Seminar: Dr. H. Lee Woodcook (University of South Florida)

Dr. Woodcook will present “Identification and characterization of non-covalent interactions that govern enzyme – substrate binding and reaction” to the department.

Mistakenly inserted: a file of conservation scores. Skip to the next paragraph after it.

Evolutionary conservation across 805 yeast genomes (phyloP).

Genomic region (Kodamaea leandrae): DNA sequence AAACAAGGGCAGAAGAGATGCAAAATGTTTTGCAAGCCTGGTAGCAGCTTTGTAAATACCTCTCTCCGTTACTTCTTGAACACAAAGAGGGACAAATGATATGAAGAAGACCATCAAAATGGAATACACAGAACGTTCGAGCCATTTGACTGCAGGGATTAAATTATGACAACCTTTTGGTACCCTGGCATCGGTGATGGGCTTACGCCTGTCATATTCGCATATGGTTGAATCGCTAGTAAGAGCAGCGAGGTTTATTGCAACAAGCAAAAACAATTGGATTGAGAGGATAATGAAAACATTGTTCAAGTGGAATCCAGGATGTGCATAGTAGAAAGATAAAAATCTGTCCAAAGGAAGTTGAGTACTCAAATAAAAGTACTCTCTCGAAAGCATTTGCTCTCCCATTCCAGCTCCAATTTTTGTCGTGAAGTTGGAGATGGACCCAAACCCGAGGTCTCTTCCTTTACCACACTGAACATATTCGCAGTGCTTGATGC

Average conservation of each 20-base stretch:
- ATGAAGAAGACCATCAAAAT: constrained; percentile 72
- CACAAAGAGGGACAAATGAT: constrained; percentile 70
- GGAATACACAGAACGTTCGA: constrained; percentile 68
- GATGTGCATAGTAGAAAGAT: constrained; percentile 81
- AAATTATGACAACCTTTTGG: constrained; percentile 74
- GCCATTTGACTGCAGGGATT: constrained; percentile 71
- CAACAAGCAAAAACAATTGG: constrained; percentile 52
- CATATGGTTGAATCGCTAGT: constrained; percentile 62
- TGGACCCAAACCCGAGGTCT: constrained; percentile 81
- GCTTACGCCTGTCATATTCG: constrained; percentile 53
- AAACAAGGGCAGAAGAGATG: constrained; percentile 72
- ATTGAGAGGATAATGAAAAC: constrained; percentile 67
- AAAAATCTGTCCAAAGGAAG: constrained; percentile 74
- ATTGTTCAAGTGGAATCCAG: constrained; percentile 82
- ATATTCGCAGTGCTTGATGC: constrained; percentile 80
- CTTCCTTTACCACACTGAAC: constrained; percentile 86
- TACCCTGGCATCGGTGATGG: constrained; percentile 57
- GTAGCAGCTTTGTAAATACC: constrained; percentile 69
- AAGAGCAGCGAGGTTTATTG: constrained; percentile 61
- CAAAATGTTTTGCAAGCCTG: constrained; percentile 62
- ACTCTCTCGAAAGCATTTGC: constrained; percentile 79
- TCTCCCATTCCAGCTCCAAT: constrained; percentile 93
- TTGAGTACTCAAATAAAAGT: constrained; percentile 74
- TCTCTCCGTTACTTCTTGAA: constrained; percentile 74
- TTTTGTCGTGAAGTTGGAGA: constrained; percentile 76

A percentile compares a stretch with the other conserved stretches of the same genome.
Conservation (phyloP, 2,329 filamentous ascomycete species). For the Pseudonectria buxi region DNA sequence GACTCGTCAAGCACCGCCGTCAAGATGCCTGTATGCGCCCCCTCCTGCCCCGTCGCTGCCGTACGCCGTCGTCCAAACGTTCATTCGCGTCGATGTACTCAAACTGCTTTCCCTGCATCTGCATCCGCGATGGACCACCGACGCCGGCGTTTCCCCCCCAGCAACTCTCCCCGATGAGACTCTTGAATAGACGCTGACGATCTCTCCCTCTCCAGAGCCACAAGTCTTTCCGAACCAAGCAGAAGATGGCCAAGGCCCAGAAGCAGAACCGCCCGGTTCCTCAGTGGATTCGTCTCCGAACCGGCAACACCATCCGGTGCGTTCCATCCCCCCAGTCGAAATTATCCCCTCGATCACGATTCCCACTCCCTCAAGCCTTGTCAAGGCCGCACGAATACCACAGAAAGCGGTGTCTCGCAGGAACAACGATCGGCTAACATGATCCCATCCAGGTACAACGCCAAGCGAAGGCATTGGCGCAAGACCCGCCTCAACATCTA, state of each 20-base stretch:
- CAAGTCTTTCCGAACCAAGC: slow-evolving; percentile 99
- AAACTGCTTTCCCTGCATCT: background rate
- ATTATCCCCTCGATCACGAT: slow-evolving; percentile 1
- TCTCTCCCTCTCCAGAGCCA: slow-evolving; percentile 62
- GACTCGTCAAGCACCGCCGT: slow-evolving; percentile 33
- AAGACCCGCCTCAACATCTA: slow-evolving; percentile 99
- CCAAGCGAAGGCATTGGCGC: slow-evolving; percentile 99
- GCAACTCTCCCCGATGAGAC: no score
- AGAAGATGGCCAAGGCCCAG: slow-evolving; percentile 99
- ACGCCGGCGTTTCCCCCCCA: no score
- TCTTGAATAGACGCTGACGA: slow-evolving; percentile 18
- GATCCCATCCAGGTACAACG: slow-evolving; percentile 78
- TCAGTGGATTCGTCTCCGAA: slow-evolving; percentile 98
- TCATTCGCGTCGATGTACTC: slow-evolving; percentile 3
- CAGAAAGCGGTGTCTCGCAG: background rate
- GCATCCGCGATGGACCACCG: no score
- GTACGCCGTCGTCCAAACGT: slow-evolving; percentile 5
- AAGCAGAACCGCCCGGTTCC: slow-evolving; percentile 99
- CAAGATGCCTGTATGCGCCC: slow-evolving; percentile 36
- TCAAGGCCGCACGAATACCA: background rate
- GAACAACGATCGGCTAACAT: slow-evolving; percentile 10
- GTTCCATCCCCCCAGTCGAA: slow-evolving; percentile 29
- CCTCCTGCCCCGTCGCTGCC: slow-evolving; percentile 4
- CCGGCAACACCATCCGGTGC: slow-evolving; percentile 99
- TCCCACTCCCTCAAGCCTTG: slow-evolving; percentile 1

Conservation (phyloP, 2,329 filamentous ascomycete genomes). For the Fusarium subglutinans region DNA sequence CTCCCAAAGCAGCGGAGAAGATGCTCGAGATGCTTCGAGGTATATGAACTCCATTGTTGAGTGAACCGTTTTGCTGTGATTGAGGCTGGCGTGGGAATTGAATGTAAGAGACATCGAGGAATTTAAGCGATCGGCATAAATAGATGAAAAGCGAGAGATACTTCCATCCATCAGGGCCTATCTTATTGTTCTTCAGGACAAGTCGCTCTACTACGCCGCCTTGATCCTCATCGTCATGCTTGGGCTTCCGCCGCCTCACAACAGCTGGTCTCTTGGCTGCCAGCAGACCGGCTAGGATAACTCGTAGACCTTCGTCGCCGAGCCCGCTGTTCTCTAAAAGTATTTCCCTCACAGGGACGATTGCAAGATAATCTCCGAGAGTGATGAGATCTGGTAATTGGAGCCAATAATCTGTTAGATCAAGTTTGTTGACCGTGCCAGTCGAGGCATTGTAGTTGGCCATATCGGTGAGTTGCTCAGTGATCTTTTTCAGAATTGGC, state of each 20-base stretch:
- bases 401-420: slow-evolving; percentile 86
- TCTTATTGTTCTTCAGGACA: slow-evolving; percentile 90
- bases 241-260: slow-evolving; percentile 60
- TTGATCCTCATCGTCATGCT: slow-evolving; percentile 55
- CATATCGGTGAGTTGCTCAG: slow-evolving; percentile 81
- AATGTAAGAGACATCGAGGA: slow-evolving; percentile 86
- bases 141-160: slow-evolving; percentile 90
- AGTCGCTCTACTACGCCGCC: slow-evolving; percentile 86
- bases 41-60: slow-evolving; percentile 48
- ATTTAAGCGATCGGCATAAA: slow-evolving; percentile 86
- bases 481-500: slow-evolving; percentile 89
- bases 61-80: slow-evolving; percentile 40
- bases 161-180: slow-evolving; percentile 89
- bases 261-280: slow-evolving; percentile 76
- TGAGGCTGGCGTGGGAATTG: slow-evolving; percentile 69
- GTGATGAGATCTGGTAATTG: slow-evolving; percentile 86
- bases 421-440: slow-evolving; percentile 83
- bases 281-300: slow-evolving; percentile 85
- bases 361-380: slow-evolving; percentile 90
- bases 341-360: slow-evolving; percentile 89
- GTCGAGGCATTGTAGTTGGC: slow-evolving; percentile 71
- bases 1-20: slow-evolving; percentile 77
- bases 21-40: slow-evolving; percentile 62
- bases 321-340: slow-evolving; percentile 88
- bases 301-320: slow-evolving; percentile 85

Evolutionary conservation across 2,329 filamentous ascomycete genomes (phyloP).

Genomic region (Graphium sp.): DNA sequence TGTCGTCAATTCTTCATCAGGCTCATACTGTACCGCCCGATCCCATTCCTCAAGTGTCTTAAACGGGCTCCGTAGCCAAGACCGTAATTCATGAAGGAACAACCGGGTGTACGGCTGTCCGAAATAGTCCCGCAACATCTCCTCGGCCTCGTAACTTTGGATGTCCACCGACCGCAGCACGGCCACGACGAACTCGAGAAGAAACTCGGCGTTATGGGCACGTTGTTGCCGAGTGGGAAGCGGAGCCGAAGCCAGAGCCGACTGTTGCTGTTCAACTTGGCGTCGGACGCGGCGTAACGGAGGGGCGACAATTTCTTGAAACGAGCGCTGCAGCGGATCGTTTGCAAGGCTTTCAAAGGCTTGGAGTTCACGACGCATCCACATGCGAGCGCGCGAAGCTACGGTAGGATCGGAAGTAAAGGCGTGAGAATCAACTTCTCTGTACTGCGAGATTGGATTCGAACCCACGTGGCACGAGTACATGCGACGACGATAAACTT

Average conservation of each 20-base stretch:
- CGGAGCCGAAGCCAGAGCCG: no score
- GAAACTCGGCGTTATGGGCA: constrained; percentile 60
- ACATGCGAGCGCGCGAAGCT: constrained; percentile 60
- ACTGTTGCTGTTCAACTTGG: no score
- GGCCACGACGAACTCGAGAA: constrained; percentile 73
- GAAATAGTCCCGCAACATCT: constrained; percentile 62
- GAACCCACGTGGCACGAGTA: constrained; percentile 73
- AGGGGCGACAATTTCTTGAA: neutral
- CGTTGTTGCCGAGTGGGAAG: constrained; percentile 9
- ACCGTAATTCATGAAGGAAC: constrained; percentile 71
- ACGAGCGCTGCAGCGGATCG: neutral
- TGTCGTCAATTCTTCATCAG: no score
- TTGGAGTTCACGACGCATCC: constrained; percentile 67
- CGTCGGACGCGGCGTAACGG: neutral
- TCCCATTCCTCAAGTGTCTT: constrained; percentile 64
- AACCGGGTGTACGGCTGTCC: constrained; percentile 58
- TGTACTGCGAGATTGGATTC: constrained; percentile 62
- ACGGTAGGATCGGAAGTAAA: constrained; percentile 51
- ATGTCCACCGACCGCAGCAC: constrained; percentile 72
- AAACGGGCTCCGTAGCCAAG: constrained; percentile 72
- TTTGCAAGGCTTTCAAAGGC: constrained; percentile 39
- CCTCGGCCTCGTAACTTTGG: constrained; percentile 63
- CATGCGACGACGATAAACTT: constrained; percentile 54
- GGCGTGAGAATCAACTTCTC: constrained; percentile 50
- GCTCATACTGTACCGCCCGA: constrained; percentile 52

In this presentation I will highlight two biochemical processes that are governed by key intermolecular interactions. The first focuses on the initial enzymatic step of isoprenoid biosynthesis with the second highlighting binding and specificity of β-lactam anitbiotics. 1-deoxy-d-xylulose 5-phosphate synthase (DXS) is a thiamine diphosphate (TDP) dependent enzyme that marks the beginning of the non-mevalonate isoprenoid biosynthesis pathway. The mechanism of action for DXS is still poorly understood and begins with the formation of a thiazolium ylide ion. This TDP activation step is thought to proceed through an intramolecular deprotonation by the 4’-aminopyrimidine ring of TDP. The intramolecular deprotonation is catalyzed by the deprotonation of the 4’-amino group mediated by either a histidine residue or a water molecule found proximal. In the interest of gaining a better molecular understanding, QM/MM techniques were used to compute the reaction energy profiles of the proposed mechanisms. The results show a ∼10 kcal/mol difference in transition state energies favoring the water mediated mechanism. The molecular differences that led to this observed difference were probed further and the results will be presented.  Bacterial resistance to standard (i.e. β-lactam-based) antibiotics has become a global pandemic. One possible key to unraveling critical details is characterization of the non-covalent interactions that govern binding and specificity (DD-peptidases, antibiotic targets, versus β-lactamases, the evolutionarily derived enzymes that play a major role in resistance) and ultimately resistance as a whole. Results of a detailed computational analysis targeted at elucidating these effects will be presented. Specifically, an extended π-π network is elucidated that suggests antibacterial resistance has evolved, in part, due to stabilizing aromatic interactions. Additionally, interactions between the protein and peptidomimetic substrate are identified and characterized; revealing an interaction that may significantly contribute to β-lactam specificity. Finally, interaction information is used to suggest modifications to current β-lactam compounds that should both improve binding and specificity in DD-peptidases and their physiochemical properties.